There were bands coming out, like Saves the Day and New Found Glory, and I was like “This is good stuff, but I liked it better when Lifetime was making this music, but it’s cool these kids are doing this” (laughs). And that didn’t seem like emo, exactly. And then AFI, at the end of the decade when they were doing like Black Sails in the Sunset, it didn’t seem like emo, it was like “What the fuck are these guys even thinking?! They’re making this bizarre, goth stuff!” and it was like “Well, that doesn’t make any sense, these guys are totally off their fucking rockers.”
It’s so funny to me that there is this really fine cut off point from 1999 to 2000, because 2000 there are all these bands exploding, and a lot of them had formed in the late ’90s but hadn’t put out records yet. Or had maybe put out a single or an EP. But all your Dashboard Confessionals and My Chemical Romance and all the bands that came up…one of the big examples, and this is a record I’ll be talking about a lot in the 1999 column, is Thursday’s first album (Waiting). Now that was a record that came out and blew me away, and I think it blew away a lot of people who were in the scene at the time. There aren’t a lot of Thursday fans who are going to look back and think Waiting is the best Thursday album, but it’s still the one that got the scene to notice because here’s this band that obviously comes from hardcore, that comes from emo, but this is something that feels really new, really fresh and that was one record that came out in 1999 where I thought I could see something coming from that.
But I really had no idea that emo was about to become what it became, in any way whatsoever. And I will say, yeah, I was in my late 20s, early 30s when all that was big in emo started coming out at the turn of the century. I hated it. I thought it was absolutely ridiculous. Now in hindsight, I think there was tons of good stuff that came out in the last decade. Of course, people slap the emo tag on a lot of unrelated things, like even the Smiths. But now it really bugs me when I hear people clinging to the tired “Hot Topic emo” tag or whatever. That phrase doesn’t mean anything anymore! (laughs) Or think that emo means goth. Those terms aren’t interchangeable.
Now I see this huge barrier of misconception about the aughts and the punk and emo that came out during that decade and I really, really hope that someone comes along and does what I did with Fear of a Punk Decade for the decade after that, because there’s so much good stuff. And just like with any other decade, there are the bands that made it…and then all of the other bands that didn’t, that either didn’t make it by choice because they weren’t trying to be big, or just made really great music that no one paid any attention to even though they should have. So, in 1999, if you would have asked me if there was any future to emo, I would have just laughed. It was still a word that no one used except as a joke, no one applied to themselves, no one considered themselves emo. The thought that that would in any way become embraced, let alone become popular, seemed ridiculous.
To me, all punk rock seemed over at the end of the ’90s. I didn’t think Blink–182 would stay big, I thought they would be a one hit wonder. I thought Green Day was pretty much over with, I thought there was no way that band was going to sustain its popularity any longer…how wrong I was! I think it was partly things seemed to be going at the end of the ’90s and partly me and a lot of my friends being in our late 20s and thinking “Well, I’m not sure how I feel about this anymore, my relationship with punk rock is not ending but definitely changing, so that must mean the world is over punk rock.” And I think that’s one of the crazy conceits you have when you’re young, not in a bad way necessarily. At least in my case, because my view of punk rock was changing and my place in regard to it, but that doesn’t mean that there weren’t all these thousands upon thousands of kids who had taken this music to heart and just grab it and run with it. And that’s what they wound up doing, and they made a whole lot more money doing it. (laughs) But then you do have people like AFI, who were around making pretty mediocre punk records, in the mid ’90s and then look what happened.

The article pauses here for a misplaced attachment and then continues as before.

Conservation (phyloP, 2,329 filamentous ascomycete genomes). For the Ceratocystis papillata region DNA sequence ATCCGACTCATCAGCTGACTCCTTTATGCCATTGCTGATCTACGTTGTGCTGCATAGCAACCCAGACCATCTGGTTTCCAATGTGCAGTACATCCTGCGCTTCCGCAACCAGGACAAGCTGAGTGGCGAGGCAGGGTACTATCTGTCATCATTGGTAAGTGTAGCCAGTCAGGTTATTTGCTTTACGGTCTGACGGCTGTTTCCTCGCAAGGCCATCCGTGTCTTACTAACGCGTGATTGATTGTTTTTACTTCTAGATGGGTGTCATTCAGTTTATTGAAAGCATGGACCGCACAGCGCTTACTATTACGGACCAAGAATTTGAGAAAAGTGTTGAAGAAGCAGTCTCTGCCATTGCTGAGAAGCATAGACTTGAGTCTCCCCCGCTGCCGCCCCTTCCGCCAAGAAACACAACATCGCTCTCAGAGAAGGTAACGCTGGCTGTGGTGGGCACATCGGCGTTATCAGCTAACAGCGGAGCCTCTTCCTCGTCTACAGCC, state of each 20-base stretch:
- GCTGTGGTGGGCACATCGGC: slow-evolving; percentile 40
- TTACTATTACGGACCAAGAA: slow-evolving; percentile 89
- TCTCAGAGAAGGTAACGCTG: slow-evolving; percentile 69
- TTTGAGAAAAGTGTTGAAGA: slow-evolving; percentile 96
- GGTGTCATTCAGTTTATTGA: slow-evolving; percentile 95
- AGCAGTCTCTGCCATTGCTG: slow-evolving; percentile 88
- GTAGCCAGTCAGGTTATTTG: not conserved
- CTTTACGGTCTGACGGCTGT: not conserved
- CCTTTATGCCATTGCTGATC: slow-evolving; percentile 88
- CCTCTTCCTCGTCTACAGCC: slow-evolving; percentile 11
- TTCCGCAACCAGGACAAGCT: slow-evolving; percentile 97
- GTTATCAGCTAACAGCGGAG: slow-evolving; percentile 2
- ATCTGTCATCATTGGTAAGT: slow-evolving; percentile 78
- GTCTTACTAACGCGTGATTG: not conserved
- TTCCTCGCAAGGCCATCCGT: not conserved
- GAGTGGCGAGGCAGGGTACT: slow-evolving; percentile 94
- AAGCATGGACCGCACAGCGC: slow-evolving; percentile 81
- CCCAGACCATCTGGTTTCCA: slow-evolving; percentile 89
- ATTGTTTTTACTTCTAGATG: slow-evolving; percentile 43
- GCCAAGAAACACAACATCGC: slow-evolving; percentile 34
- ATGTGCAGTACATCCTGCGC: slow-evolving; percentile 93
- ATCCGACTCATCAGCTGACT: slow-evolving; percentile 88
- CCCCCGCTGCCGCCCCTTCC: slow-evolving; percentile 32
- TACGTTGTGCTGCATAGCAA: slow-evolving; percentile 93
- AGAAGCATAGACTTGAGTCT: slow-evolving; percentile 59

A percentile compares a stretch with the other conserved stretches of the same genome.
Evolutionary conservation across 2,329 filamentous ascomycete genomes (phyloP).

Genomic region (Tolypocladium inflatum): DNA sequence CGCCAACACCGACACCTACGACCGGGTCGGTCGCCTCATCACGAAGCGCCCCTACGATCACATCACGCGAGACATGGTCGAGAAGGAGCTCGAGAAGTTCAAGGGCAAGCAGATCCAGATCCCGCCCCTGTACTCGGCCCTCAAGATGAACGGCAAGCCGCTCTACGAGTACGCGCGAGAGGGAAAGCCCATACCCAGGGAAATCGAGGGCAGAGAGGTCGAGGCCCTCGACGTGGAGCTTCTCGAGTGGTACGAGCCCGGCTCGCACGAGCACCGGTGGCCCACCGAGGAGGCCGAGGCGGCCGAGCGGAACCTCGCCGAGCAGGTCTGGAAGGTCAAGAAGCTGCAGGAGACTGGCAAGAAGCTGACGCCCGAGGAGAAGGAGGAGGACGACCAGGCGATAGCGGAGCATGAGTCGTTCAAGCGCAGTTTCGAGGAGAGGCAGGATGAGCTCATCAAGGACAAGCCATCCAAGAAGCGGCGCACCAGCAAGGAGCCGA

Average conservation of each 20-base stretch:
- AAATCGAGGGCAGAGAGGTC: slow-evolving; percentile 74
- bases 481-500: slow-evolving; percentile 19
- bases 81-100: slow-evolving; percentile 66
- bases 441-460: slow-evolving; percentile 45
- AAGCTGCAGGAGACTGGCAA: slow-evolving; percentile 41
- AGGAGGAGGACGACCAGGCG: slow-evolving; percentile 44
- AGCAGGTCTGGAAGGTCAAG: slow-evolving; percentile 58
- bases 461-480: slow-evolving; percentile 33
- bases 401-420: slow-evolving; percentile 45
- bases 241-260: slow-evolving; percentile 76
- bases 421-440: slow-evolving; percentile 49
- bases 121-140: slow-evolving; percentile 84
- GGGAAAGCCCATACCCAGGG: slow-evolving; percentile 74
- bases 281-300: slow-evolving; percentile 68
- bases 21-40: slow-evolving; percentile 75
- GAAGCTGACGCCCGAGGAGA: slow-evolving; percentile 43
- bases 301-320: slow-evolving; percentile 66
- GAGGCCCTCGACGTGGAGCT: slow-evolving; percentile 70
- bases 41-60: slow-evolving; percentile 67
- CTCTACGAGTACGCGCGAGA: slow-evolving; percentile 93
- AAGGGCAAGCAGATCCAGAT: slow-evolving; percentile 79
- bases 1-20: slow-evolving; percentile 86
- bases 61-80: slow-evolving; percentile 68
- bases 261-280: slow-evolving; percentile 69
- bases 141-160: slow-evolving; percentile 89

They experimented, they changed their style, they do things they love. I don’t want to sit here and try to defend a band like AFI entirely, the type of music they wound up making, that is them. They’re my age, they grew up listening to the Cure and Depeche Mode and Nine Inch Nails, all that stuff, and they wanted to make music that’s kind of like that because they decided, yeah, you can’t play stupid, one and a half minute long punk songs forever like they did when they started out.
Writing this whole column has been a lesson in revising my perspective and reexamining how we relate to different eras of music as we get older and those eras kind of evolve. And if there’s anything anyone takes from the column from reading it, I would hope that would be it. It isn’t that I turn them on to some good bands which they could have found out about anyway, it’s not hard to find out about music nowadays, you can just go down the rabbit hole on YouTube and discover a million punk and hardcore bands from the ’90s. I would hope if anything people who have read column will approach their own relationships to music in a different way and realize that maybe sometimes clinging to your idea of what something is, maybe that isn’t a healthy thing. Maybe it is a really liberating thing when you realize “You know what? I can have an opinion on music and I can hold it very strongly but maybe at the same time I can say I feel passionately about this but tomorrow I might have an entirely different opinion.” I think as people approach the discourse about music in that way, I think it might make for a lot more interesting types of conversations about music, rather than everyone thinking they have to cling to their opinion of what the definition of music or anything is.